Most languages take meaningless sounds, combine them to create roots and affixes. The roots tend to be content, the affixes tend to be grammatical. The difference is in how specific they are. Grammatical affixes tend to be bleached of semantic meaning, compare walrus and "happened in the past".
Many categorical or taxonomic conlangs attempt to assign meaning to the phonemes and then generate words that somehow have meanings inferable from their spelling. I won't go into that approach much here because natural languages don't work that way, so there is less science available to give advice.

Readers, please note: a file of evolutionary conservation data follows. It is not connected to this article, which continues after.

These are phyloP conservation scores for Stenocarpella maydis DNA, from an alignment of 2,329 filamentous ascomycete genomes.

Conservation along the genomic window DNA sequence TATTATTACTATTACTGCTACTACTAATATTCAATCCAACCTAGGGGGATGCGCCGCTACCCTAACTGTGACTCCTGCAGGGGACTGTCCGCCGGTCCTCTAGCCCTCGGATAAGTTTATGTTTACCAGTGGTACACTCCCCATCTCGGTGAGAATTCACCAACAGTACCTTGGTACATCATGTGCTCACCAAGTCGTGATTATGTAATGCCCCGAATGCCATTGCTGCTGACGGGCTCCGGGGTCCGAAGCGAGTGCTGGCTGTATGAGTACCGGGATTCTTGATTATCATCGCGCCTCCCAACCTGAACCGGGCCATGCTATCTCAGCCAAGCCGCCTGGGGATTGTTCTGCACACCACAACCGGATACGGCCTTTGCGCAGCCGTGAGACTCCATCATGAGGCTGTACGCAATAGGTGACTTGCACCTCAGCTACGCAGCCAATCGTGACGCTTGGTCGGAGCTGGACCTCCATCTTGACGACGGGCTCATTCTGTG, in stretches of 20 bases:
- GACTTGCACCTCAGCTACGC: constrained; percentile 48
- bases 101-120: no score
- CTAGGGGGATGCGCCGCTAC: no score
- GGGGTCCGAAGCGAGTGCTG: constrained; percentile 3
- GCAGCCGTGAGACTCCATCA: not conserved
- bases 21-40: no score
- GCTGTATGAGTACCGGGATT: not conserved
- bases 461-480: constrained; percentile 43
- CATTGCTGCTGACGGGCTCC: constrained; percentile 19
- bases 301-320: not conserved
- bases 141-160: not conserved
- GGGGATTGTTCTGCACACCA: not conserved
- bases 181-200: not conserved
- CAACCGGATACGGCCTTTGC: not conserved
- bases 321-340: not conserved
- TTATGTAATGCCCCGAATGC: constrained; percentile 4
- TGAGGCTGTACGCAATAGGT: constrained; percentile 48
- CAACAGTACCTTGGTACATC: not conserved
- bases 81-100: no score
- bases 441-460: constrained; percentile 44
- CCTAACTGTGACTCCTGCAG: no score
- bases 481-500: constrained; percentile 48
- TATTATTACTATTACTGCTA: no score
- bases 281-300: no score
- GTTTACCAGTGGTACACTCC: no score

Morphemes tend to be different depending on the lexical category. For example, most languages with affixes allow the set of verbal affixes to attach to verbs, but not nouns, or if they do, they don't mean the same thing.
Morphemes can vary depending on what the root looks like. For example, roots ending in consonants are likely to have an V or VC suffix, while roots ending in vowels are likely to have C or VC suffixes, or a legal consonant cluster.
Representing Lexical Class and Affixes
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Hint, it involves Branch, which tells the wordo engine to create multiple forms of the same word.